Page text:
The first space had on display old dalmatics, chalices, patens, and a massive and ornate monstrance. The next stop was the choir, with two levels of carved wood seats surrounding a central music stand. On the music stand was an enormous original music book. The books are large to allow the choir to see the music from any of the seats.
Before entering the basilica, the guide mentioned that every stone bears the mark of the mason that originally quarried the rock. After I heard that, I saw the initials in nearly every stone at which I looked. At the other side of the choir, he led me to the base of some narrow steps made of stone. These rose up to the roof of the basilica. The unevenness of the treads and risers made the climb a little tricky. The struggle was not only real; but, well worth the effort. Our vantage point allowed a view of the roof and bell tower that not everyone gets to enjoy. While on the roof, I found a significant bit of information…the building across the way had a rooftop seating area. More about that shortly.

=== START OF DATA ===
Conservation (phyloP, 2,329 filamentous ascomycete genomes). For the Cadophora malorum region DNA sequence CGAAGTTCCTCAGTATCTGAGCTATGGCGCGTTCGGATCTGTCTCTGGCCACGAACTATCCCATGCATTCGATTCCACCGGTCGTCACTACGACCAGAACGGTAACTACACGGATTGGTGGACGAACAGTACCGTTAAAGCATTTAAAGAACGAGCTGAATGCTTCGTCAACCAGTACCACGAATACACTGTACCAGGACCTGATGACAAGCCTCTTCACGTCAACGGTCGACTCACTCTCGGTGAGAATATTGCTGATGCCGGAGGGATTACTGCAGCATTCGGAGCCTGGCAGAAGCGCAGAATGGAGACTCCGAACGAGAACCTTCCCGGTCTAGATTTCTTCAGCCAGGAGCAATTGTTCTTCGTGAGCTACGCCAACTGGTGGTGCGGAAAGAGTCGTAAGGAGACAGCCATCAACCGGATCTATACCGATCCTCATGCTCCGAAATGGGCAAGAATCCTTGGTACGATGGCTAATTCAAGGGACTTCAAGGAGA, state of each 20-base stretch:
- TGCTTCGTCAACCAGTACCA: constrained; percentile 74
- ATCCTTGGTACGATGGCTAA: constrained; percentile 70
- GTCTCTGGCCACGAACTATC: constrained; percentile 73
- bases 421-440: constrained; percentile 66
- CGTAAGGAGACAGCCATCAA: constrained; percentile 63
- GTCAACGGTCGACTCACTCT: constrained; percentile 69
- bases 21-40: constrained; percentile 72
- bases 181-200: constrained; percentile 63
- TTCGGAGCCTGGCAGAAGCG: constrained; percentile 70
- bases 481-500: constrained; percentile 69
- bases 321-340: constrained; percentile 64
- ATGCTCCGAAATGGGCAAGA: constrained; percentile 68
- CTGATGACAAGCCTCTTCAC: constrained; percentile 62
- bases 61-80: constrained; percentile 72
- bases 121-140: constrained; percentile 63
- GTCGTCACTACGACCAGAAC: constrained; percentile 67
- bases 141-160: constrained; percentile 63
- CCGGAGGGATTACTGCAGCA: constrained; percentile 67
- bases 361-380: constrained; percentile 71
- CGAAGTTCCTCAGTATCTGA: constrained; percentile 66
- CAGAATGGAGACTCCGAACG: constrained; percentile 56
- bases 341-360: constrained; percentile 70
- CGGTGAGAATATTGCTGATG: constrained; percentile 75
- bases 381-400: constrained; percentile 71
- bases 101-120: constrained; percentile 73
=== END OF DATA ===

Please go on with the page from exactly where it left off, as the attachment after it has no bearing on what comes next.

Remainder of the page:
Everything that goes up must come down. That seemed to apply to us as well. The guide led me to another set of stairs to get us down from the roof. Just before our descent, I gave him a Bs10 tip. He appreciated the tip. Maybe I should have waited until our safe passage.
The stairs were just as uneven and steep as the first set. A handrail would have been a wonderful luxury; but alas, that was not to be. The narrow passage meant each of my shoulders touched the wall all the way down. That helped my balance. At the base of the stairs, I stopped to look back to the sky. One of the steps clearly showed the mark of the maker. Back on the solid level of the basilica I made the sign of the cross in thanks…not actually, but I probably should have.